Suffragette, Playwright and Warrington’s First Woman Journalist

Today I am posting another Women’s Suffrage themed blog entry written by our volunteer Carol. You may have already read on our website a little about Carol’s subject for today, Mabel Capper. But this article should help you to put a little more meat on the bones of the subject:

Mabel Capper

I first came across Mabel Capper in a Warrington Examiner article dated 06/01/1917,  with the headline Lady Journalist For Warrington, “Examiner Innovation”.  Reading through the article I realised that the article contained details which could help my research. Not only that, but the article included a photograph.  I was unaware that Mabel Capper was a well-known Suffragette until I started to investigate further.

I noted the salient points: her journalist brother who edited the magazine of the Battalion of the Manchester Regiment, the fact that she was Drama Critic to the Manchester Weekly Times and Manchester Courier, wrote book reviews for papers including the Manchester Guardian, the production of her play in London in October 1912, her V.A.D (Volunteer Aid Detachment) nursing work during WW1 and she had been on the committee of The Manchester Playgoer’s Club.

From online searches I found a number of references to her family history, membership of the Manchester branch of the W.S.P.U. (Women’s Social Political Union) and her relationship with the Pankhurst family. She also had a letter published in the Manchester Guardian 18/12/1908 arguing for the enfranchisement of women as a citizen’s right. There are also descriptions of her militant protests as a Suffragette, the ensuing court appearances and periods of imprisonment. During these periods of imprisonment she went on hunger strike several times and Mabel Capper was one of the first to be forced fed.

The production of her play at the Royal Court Theatre in London October 1912 “The Betrothal of Number 13” is mentioned several times. The theme of the play is the stigma of imprisonment. There are references to her V.A.D. nursing during WW1, marriage to writer Cecil Chisholm in 1921, her move to Hastings and finally her death in St Leonards near Hastings in 1966.

These sources were from online searches and history booksThroughout reading and searching for biographical and historical details there was no mention of her work on the Warrington Examiner so I decided to take my research further as I wanted to make sure it was the same Mabel Capper.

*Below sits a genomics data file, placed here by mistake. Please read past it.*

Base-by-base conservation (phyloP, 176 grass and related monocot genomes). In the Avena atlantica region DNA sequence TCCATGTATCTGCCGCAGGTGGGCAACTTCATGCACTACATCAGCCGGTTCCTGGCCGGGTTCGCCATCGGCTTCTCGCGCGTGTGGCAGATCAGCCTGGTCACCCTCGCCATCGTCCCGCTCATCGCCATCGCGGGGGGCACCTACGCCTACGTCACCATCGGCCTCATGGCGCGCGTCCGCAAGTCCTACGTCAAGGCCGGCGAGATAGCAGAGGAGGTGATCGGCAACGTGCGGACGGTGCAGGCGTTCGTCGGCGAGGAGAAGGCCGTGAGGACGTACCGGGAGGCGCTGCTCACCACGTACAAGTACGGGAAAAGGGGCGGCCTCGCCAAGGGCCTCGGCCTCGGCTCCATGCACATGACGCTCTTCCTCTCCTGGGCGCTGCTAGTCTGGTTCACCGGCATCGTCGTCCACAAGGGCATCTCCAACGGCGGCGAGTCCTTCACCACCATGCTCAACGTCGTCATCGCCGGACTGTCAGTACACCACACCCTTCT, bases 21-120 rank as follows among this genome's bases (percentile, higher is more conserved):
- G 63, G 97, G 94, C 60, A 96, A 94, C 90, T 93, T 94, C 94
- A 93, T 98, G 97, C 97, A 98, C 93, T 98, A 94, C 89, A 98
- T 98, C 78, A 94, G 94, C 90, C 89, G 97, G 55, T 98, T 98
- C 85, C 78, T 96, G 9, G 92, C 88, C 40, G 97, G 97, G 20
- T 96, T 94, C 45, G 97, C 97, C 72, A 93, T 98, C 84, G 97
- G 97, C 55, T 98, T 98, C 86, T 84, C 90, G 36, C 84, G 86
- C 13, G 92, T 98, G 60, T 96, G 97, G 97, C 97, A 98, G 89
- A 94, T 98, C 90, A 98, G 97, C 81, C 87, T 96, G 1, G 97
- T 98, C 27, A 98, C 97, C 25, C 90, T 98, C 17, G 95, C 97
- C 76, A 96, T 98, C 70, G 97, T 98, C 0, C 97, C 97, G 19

The way to tackle this was to find primary evidence of her family background, her journalistic work in Manchester, the letter she had written to the Manchester Guardian in 1908 regarding women’s right to Suffrage, evidence of her play in 1912, her V.A.D. work registration records, and the Manchester Playgoers minutes. I also needed to find the photograph that matched the Examiner image.

I was able to use the 1891 census to locate her brother William Bently Capper. By searching through the Manchester Weekly Times for 5th October 1912 I found an article titled “Manchester Suffragette As Playwright” which was promoting “The Betrothal of Number 13.” In addition I found her letter to the Manchester Guardian letter dated 18/12/1908 regarding women’s rights as citizens.  By looking through the British Red Cross records online I found her V.A.D. registration records and I searched the Playgoers Minute Books in Manchester Central Library Archives.

To my surprise the committee meetings were held in the grand setting of the Manchester Midland Hotel. Mabel Capper held the position on the Reading Literature Committee in 1916 and on 8th March 1916 she was appointed Press Secretary. Then on 10th January 1917 Miss Capper tendered her resignation as she was moving away from Manchester. The minutes state “It was accepted with an expression of general regret”. This move coincided with her embarking upon her role at the Examiner a few days later.

Searching for images of Mabel Capper was also productive as I found several images of her alongside other Suffragettes. Even better there is an online photograph signed by Mabel Capper which matches the photograph published in the Examiner article.

Now it can be said that Mabel Capper the militant Suffragette, Playwright and Journalist has a role in Warrington’s history.

This article was originally posted on Wednesday, April 11th, 2018.